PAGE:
- Wisdom teeth will typically start to appear when you reach 17 to 21 years of age
- If the wisdom tooth does not come through properly, it can cause pain, stiffness, and discomfort
- An impacted wisdom tooth can form a cyst that can in turn damage adjacent teeth
- Without adequate space, the appearance of wisdom teeth can cause overcrowding
- The dentist will opt to remove your wisdom teeth if you are experiencing pain or if you have other dental problems
- Wisdom teeth need to be continually monitored as they can still cause problems later on
They say that with age comes wisdom, and so does wisdom teeth.
In your lifetime, your mouth can go through many changes. Although most of these changes happen while you are in your childhood years, one major milestone will only take place when you reach 17 to 21 years of age. This of course, is the appearance of you third molars. These are also known as wisdom teeth, simply because they only come through when you are at a mature age.
The proper development of wisdom teeth can actually help you chew your food better. Most people however, will feel discomfort as soon as it appears. Dentists recommend that if you are going through a lot pain, it might best if you have it checked right away.
The need for space
Wisdom teeth need room to grow, and problems can arise if there isn’t enough space for them to come out of. If your gums are overcrowded, your wisdom teeth can come out in the wrong position. They can also get impacted or trapped within your jaw beneath the gums.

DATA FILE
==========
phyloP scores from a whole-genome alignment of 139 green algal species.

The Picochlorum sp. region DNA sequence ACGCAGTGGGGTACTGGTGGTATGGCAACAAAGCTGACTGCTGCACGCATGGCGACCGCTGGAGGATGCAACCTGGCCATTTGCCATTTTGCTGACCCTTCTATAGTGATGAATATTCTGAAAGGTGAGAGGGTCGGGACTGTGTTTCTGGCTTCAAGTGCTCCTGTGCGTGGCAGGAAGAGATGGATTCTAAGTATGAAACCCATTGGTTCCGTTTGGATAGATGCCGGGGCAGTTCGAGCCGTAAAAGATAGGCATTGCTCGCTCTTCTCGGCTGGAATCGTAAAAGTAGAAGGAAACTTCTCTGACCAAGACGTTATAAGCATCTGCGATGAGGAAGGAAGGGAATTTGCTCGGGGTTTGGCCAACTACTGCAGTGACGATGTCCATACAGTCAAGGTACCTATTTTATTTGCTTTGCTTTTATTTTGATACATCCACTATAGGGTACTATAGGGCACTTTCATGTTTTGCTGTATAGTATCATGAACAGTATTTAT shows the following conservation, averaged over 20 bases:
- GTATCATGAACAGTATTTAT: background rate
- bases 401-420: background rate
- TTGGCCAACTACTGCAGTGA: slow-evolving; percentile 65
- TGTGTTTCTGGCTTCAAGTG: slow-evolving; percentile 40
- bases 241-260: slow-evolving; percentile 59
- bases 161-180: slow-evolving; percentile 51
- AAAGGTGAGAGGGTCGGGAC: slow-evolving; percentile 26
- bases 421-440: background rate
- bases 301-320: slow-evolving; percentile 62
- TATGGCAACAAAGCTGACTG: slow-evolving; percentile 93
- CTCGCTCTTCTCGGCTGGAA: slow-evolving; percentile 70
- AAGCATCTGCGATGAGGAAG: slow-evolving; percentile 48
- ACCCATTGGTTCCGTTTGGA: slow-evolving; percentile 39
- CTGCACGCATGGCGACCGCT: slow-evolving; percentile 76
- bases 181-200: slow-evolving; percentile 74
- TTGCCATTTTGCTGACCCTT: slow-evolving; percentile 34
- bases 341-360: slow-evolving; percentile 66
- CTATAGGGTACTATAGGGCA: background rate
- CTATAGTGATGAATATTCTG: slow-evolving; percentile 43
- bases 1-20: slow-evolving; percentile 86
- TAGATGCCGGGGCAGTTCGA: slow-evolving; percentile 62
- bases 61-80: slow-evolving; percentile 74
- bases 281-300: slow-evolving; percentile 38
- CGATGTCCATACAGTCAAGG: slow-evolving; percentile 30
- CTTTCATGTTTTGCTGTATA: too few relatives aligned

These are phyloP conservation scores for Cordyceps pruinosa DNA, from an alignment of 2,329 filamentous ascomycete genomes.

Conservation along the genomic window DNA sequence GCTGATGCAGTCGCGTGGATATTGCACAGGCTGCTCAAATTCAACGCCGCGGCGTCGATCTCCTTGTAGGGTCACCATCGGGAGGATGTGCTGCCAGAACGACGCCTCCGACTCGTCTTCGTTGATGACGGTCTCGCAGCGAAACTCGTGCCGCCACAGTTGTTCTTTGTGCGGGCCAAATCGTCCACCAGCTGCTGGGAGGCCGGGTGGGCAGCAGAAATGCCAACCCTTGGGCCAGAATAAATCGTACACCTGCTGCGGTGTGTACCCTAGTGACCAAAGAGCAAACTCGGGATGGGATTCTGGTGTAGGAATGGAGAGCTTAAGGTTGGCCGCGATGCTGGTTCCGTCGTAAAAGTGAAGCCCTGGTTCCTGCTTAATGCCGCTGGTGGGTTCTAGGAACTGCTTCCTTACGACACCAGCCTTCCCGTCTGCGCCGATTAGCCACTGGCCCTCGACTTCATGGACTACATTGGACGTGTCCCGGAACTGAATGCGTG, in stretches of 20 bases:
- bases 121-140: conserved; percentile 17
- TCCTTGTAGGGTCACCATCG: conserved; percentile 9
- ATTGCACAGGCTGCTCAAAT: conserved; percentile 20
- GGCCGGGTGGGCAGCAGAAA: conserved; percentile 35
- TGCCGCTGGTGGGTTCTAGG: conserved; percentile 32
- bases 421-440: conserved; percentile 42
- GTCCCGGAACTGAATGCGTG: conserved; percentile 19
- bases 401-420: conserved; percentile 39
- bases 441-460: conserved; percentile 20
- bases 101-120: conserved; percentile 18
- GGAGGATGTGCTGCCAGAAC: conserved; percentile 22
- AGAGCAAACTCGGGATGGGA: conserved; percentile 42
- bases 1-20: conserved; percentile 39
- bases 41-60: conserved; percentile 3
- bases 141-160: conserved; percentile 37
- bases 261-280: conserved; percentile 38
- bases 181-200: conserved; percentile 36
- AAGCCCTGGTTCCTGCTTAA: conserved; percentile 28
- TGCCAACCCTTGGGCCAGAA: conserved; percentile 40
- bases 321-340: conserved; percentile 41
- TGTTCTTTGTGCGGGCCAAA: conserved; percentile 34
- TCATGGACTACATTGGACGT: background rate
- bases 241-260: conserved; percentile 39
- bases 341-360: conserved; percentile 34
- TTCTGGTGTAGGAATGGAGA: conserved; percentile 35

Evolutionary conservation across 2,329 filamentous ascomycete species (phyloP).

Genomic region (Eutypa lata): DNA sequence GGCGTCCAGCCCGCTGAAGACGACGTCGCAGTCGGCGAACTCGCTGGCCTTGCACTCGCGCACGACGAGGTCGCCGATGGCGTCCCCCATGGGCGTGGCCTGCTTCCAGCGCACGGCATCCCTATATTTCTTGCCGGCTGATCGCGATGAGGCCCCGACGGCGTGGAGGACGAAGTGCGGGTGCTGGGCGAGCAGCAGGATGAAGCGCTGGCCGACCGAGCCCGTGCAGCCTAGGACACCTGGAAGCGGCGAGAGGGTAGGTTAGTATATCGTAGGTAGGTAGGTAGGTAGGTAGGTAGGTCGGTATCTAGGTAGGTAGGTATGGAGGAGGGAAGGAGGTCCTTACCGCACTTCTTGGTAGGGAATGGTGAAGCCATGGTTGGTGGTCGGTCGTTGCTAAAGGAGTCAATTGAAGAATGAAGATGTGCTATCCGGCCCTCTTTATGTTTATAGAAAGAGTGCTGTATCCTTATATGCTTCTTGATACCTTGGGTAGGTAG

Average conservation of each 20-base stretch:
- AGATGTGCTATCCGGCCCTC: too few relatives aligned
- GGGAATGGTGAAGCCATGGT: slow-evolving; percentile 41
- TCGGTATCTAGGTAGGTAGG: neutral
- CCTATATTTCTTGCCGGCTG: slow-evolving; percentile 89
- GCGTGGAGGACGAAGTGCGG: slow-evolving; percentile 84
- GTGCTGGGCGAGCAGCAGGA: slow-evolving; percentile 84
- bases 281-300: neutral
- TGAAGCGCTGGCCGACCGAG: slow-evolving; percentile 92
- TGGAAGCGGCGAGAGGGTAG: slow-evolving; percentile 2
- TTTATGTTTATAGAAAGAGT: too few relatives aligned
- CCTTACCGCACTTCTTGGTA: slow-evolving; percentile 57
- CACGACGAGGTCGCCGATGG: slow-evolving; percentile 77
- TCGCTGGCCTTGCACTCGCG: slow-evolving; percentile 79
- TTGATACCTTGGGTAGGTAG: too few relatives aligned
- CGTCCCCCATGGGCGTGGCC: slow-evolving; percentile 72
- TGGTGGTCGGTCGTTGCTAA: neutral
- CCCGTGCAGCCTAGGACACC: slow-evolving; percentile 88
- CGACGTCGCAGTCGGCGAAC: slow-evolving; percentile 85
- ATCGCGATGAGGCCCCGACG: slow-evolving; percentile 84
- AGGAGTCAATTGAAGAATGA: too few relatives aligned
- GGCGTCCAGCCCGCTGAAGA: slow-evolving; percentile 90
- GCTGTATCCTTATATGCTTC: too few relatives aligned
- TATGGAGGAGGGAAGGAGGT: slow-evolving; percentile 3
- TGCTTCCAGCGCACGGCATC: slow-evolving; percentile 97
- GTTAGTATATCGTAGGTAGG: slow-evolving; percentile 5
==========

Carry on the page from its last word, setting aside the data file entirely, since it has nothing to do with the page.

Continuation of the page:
As soon as your wisdom tooth starts to appear, your dentist will begin monitoring your mouth for the following:
An impacted wisdom tooth can form a cyst. This in turn can damage the roots of nearby teeth or destroy the bone that supports adjacent teeth.
A wisdom tooth that does not have enough room to grow can cause crowding and it can easily damage adjacent teeth.
When a wisdom tooth erupts, it can allow bacteria to enter into the gums. This is why your dentist needs to check its surrounding areas for signs of swelling. This can also cause you to suffer from pain and stiffness in your jaws.
Wisdom teeth that have not come through properly can make it difficult for you to clean them and the molars next to them properly.
Wisdom teeth that have grown in the wrong position can cause food to easily get trapped. This area can easily become a breeding ground for cavity-causing bacteria.
When should wisdom teeth be removed?
Each one of us has unique needs and circumstances when it comes to our teeth. But in general, your wisdom teeth might have to be removed if you have the following:
- Tooth decay or cavities
- Gum disease or gingivitis
- The development of pain
- Infections on your teeth and gums
- The presence of cysts
- The development of tumors
Depending on the condition of your teeth, your dentist might also recommend the removal of your wisdom teeth so you can wear braces or so you can avail of other dental treatments
But before anyone can make any decision, you will have to get an x-ray. This will allow your dentist to recommend the best possible course of treatment for your wisdom tooth and for the rest of your teeth.
Keeping wisdom teeth
Should you wish to keep your wisdom teeth, it is best if you will allow your dentist to continue to monitor it properly. This is because problems may still arise from it later on. As we age, we become more at risk for different health problems, and the condition of your wisdom teeth can deteriorate as well. This is why people who have wisdom teeth are recommended to visit their dentist regularly. They are also recommended to floss daily especially around each wisdom tooth. Regular dental checkups will help your dentist evaluate the condition of your wisdom teeth over the years.